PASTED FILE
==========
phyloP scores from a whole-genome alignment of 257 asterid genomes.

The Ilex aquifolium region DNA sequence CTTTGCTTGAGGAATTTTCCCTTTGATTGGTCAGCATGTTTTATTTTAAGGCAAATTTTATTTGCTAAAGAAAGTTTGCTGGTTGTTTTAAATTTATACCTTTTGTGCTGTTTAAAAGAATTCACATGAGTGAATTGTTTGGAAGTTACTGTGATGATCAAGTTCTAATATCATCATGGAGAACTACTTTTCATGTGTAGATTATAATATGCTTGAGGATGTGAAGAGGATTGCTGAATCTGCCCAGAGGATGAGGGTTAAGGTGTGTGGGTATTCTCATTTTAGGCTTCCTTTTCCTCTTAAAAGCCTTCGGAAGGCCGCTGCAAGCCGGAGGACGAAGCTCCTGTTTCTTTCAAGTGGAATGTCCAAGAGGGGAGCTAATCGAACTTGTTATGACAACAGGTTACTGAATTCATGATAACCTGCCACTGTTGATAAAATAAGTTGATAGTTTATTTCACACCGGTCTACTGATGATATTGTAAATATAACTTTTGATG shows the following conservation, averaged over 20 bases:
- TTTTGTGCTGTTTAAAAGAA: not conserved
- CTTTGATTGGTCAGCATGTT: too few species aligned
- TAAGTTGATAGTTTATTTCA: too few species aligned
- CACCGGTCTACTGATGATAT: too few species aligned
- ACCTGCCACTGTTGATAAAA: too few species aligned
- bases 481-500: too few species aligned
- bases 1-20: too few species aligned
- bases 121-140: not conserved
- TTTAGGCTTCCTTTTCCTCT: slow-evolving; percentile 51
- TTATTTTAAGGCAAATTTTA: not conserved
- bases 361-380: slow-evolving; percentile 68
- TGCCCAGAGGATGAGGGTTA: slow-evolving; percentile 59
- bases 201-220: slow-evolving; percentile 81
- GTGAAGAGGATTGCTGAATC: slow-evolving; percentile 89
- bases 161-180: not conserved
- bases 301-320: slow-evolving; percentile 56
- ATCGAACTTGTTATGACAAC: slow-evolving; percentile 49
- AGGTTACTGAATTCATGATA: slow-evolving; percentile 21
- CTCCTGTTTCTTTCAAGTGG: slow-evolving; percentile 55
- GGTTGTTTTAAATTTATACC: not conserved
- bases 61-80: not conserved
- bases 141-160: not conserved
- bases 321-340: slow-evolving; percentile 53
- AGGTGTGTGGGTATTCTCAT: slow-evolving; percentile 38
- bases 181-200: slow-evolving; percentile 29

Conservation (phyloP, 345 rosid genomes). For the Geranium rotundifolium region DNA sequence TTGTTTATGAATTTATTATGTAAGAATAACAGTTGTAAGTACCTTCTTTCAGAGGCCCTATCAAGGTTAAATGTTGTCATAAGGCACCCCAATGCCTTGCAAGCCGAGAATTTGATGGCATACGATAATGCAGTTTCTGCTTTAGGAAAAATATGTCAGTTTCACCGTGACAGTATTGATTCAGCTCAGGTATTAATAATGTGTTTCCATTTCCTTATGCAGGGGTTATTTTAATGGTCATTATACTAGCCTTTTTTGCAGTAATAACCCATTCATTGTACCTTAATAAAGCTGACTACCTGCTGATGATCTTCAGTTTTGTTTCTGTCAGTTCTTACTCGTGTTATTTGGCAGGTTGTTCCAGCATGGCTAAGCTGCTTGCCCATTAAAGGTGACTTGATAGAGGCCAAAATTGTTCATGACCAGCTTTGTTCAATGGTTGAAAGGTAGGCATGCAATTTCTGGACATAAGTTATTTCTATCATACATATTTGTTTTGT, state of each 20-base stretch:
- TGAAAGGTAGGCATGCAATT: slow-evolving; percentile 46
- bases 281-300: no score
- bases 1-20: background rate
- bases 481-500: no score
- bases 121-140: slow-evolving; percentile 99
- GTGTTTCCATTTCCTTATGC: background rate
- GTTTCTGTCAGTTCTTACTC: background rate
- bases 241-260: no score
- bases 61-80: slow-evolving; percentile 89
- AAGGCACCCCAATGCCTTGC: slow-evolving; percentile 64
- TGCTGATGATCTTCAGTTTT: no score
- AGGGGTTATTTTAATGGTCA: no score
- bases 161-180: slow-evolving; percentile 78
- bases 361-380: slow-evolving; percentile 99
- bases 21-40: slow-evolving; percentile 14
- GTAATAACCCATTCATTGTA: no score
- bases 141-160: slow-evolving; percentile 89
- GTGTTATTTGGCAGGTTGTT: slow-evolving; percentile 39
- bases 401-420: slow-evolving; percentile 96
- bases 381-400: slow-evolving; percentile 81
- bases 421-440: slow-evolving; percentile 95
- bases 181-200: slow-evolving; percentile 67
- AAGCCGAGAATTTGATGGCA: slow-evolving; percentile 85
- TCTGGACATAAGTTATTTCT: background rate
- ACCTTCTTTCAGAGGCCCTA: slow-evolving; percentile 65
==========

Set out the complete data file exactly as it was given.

phyloP scores from a whole-genome alignment of 257 asterid genomes.

The Ilex aquifolium region DNA sequence CTTTGCTTGAGGAATTTTCCCTTTGATTGGTCAGCATGTTTTATTTTAAGGCAAATTTTATTTGCTAAAGAAAGTTTGCTGGTTGTTTTAAATTTATACCTTTTGTGCTGTTTAAAAGAATTCACATGAGTGAATTGTTTGGAAGTTACTGTGATGATCAAGTTCTAATATCATCATGGAGAACTACTTTTCATGTGTAGATTATAATATGCTTGAGGATGTGAAGAGGATTGCTGAATCTGCCCAGAGGATGAGGGTTAAGGTGTGTGGGTATTCTCATTTTAGGCTTCCTTTTCCTCTTAAAAGCCTTCGGAAGGCCGCTGCAAGCCGGAGGACGAAGCTCCTGTTTCTTTCAAGTGGAATGTCCAAGAGGGGAGCTAATCGAACTTGTTATGACAACAGGTTACTGAATTCATGATAACCTGCCACTGTTGATAAAATAAGTTGATAGTTTATTTCACACCGGTCTACTGATGATATTGTAAATATAACTTTTGATG shows the following conservation, averaged over 20 bases:
- TTTTGTGCTGTTTAAAAGAA: not conserved
- CTTTGATTGGTCAGCATGTT: too few species aligned
- TAAGTTGATAGTTTATTTCA: too few species aligned
- CACCGGTCTACTGATGATAT: too few species aligned
- ACCTGCCACTGTTGATAAAA: too few species aligned
- bases 481-500: too few species aligned
- bases 1-20: too few species aligned
- bases 121-140: not conserved
- TTTAGGCTTCCTTTTCCTCT: slow-evolving; percentile 51
- TTATTTTAAGGCAAATTTTA: not conserved
- bases 361-380: slow-evolving; percentile 68
- TGCCCAGAGGATGAGGGTTA: slow-evolving; percentile 59
- bases 201-220: slow-evolving; percentile 81
- GTGAAGAGGATTGCTGAATC: slow-evolving; percentile 89
- bases 161-180: not conserved
- bases 301-320: slow-evolving; percentile 56
- ATCGAACTTGTTATGACAAC: slow-evolving; percentile 49
- AGGTTACTGAATTCATGATA: slow-evolving; percentile 21
- CTCCTGTTTCTTTCAAGTGG: slow-evolving; percentile 55
- GGTTGTTTTAAATTTATACC: not conserved
- bases 61-80: not conserved
- bases 141-160: not conserved
- bases 321-340: slow-evolving; percentile 53
- AGGTGTGTGGGTATTCTCAT: slow-evolving; percentile 38
- bases 181-200: slow-evolving; percentile 29

Conservation (phyloP, 345 rosid genomes). For the Geranium rotundifolium region DNA sequence TTGTTTATGAATTTATTATGTAAGAATAACAGTTGTAAGTACCTTCTTTCAGAGGCCCTATCAAGGTTAAATGTTGTCATAAGGCACCCCAATGCCTTGCAAGCCGAGAATTTGATGGCATACGATAATGCAGTTTCTGCTTTAGGAAAAATATGTCAGTTTCACCGTGACAGTATTGATTCAGCTCAGGTATTAATAATGTGTTTCCATTTCCTTATGCAGGGGTTATTTTAATGGTCATTATACTAGCCTTTTTTGCAGTAATAACCCATTCATTGTACCTTAATAAAGCTGACTACCTGCTGATGATCTTCAGTTTTGTTTCTGTCAGTTCTTACTCGTGTTATTTGGCAGGTTGTTCCAGCATGGCTAAGCTGCTTGCCCATTAAAGGTGACTTGATAGAGGCCAAAATTGTTCATGACCAGCTTTGTTCAATGGTTGAAAGGTAGGCATGCAATTTCTGGACATAAGTTATTTCTATCATACATATTTGTTTTGT, state of each 20-base stretch:
- TGAAAGGTAGGCATGCAATT: slow-evolving; percentile 46
- bases 281-300: no score
- bases 1-20: background rate
- bases 481-500: no score
- bases 121-140: slow-evolving; percentile 99
- GTGTTTCCATTTCCTTATGC: background rate
- GTTTCTGTCAGTTCTTACTC: background rate
- bases 241-260: no score
- bases 61-80: slow-evolving; percentile 89
- AAGGCACCCCAATGCCTTGC: slow-evolving; percentile 64
- TGCTGATGATCTTCAGTTTT: no score
- AGGGGTTATTTTAATGGTCA: no score
- bases 161-180: slow-evolving; percentile 78
- bases 361-380: slow-evolving; percentile 99
- bases 21-40: slow-evolving; percentile 14
- GTAATAACCCATTCATTGTA: no score
- bases 141-160: slow-evolving; percentile 89
- GTGTTATTTGGCAGGTTGTT: slow-evolving; percentile 39
- bases 401-420: slow-evolving; percentile 96
- bases 381-400: slow-evolving; percentile 81
- bases 421-440: slow-evolving; percentile 95
- bases 181-200: slow-evolving; percentile 67
- AAGCCGAGAATTTGATGGCA: slow-evolving; percentile 85
- TCTGGACATAAGTTATTTCT: background rate
- ACCTTCTTTCAGAGGCCCTA: slow-evolving; percentile 65